It’s great to be writing my regular column for City Matters again. I hope everyone has had a wonderful Christmas and a very Happy New Year.
The pandemic has had a huge impact on the City with home working once again the order of the day. We were given a small taste of the City’s once thriving atmosphere over the summer, and I am hoping that its unique nightlife, restaurants, shops and attractions will be able to bounce back again as soon as possible, attracting tourists from across the world.
During this new Mayoral term, one of the main focuses so far has been on laying the foundations for a jobs-led economic recovery. Sadly, more than 300,000 Londoners have lost their livelihoods due to the pandemic so far and young people are finding it particularly difficult to get into high-skilled and secure careers.
Last month, it was good to see Sadiq Khan take action on this and invest in four new Career Hubs across the capital aimed at skilling-up and unlocking the talent of the next generation of Londoners.
However, low pay is still endemic in our capital and this is illustrated by the fact that over 40 percent of London’s one million Universal Credit claimants are actually in employment.
This is why I will continue to campaign alongside the Mayor to encourage more businesses across my City and East constituency to pay the London Living Wage, which was recently increased to £11.05 per hour.
Through my London Moving East initiative, I am also working with a diverse range of stakeholders to attract inward investment and promote the constituency as widely as possible.
Before Christmas, it was great to hear Catherine McGuinness, Chair of the Corporation’s Policy and Resources Committee, speak at an event that I hosted at City Hall to showcase our part of London, where she discussed the City’s recovery plans and how it is continuing to adjust to the uncertainty of the post-Brexit era.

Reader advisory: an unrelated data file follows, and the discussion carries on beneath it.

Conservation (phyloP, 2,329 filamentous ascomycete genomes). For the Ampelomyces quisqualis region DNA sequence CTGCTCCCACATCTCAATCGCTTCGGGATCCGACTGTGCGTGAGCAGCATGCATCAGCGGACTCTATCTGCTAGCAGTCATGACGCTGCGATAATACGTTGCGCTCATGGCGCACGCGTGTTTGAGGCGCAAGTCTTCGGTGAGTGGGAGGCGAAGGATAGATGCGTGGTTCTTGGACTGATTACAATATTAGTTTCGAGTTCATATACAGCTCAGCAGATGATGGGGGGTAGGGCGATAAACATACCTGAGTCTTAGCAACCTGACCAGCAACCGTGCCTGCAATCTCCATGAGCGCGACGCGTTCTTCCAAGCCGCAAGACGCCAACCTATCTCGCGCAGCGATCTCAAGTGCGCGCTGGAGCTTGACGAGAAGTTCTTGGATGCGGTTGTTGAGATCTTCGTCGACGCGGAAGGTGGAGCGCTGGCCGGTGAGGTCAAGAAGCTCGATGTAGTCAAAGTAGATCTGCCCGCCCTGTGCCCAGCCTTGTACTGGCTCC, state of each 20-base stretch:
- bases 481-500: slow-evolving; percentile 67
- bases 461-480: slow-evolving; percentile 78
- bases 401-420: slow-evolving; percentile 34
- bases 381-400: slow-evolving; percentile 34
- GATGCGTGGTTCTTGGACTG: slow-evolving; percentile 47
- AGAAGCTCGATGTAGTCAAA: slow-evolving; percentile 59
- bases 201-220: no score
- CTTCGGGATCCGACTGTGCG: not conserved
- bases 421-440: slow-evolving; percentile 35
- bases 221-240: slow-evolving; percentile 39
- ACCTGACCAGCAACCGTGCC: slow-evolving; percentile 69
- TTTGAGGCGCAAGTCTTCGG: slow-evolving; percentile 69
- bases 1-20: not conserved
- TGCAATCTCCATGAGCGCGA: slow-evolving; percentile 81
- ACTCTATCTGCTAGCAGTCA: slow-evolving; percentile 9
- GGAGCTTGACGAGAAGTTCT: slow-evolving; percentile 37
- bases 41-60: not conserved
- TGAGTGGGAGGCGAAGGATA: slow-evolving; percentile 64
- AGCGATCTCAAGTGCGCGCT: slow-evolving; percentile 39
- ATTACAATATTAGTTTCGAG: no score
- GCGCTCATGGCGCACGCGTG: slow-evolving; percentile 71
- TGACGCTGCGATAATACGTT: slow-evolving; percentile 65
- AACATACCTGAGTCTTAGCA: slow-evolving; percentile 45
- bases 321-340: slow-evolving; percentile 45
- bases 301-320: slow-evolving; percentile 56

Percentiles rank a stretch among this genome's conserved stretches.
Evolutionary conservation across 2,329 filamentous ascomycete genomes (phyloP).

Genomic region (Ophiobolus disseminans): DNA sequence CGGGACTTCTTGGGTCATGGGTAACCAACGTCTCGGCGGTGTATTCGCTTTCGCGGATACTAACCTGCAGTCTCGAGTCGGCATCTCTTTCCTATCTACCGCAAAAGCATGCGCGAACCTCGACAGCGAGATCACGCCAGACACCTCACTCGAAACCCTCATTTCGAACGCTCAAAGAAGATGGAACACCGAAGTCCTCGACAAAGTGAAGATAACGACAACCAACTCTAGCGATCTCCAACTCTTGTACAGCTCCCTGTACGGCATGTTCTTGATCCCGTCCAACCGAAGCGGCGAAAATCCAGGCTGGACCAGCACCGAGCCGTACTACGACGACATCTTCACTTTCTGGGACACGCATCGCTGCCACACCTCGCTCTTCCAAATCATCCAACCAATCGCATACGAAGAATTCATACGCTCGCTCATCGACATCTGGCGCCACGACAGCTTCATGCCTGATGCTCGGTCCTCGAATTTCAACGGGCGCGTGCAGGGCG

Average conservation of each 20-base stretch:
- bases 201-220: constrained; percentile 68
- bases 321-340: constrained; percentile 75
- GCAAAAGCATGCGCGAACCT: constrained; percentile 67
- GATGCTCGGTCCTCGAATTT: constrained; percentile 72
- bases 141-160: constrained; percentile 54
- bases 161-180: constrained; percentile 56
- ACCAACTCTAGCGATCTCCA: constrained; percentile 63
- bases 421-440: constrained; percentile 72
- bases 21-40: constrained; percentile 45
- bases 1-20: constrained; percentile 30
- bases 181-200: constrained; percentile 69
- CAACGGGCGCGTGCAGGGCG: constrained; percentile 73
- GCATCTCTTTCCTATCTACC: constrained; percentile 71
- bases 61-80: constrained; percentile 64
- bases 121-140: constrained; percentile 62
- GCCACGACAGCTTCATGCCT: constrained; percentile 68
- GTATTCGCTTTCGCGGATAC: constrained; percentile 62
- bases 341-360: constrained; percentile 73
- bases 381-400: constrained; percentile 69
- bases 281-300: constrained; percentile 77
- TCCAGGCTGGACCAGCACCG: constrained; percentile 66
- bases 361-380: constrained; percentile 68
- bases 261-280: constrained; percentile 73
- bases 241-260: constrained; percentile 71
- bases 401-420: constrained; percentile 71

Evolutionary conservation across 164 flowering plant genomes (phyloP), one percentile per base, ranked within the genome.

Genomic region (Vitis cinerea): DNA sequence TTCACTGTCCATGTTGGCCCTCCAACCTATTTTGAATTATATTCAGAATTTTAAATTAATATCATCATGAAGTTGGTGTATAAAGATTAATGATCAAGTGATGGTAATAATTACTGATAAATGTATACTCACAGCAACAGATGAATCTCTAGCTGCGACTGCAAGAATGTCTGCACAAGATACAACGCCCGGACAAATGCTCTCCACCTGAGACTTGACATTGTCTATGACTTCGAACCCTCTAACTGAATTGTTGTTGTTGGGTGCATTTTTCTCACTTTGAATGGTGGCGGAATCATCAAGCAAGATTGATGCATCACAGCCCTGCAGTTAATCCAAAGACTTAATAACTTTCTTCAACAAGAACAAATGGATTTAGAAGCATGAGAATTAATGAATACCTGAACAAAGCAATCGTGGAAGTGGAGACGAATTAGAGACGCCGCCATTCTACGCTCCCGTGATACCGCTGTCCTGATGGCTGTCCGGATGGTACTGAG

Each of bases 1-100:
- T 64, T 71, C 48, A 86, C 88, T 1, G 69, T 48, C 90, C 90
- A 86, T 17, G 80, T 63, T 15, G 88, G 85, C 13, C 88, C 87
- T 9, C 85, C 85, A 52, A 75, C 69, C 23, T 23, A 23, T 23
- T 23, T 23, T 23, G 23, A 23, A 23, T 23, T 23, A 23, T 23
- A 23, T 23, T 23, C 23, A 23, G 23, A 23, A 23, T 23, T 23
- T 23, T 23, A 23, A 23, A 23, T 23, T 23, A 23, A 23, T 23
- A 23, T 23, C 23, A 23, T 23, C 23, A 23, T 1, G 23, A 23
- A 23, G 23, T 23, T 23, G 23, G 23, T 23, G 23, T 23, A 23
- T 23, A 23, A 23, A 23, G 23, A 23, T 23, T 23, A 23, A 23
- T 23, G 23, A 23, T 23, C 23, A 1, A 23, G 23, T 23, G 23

I am also backing the measures put forward by the union, USDAW, in its Retail Recovery Plan, which wants to see SMEs given a desperately needed helping hand through business rates, commercial rent and tax reform and additional Government investment for local authorities and skills training.
Since lockdown measures eased in the summer, it has been great to spend more time going around the constituency and talking to local people in person. One of the recent highlights was being at the lively opening of the Portsoken Community Centre next to the Guinness Estate on Mansell Street, which was made possible by funding from the City of London Corporation.
I was delighted to attend the lighting of Tower Bridge in the colours of Bangladesh’s flag. This was organised by the Corporation to mark the 50th anniversary of the country’s independence and to celebrate the contributions of the British-Bangladeshi community- with much credit going to Common Councillor, Munsur Ali, for this initiative.
I was also honoured to be invited to the Freedom of the City of London ceremony and see Shahidul Ratan and Sheikh Aliur Rahman receive awards for their respective work around promoting cricket and small businesses.
Finally, with the Omicron variant surging and the NHS being placed under unsustainable pressures, I am encouraging all City of London residents to continue to look out for and protect each other. The best way of doing this is take up the vaccine and the booster.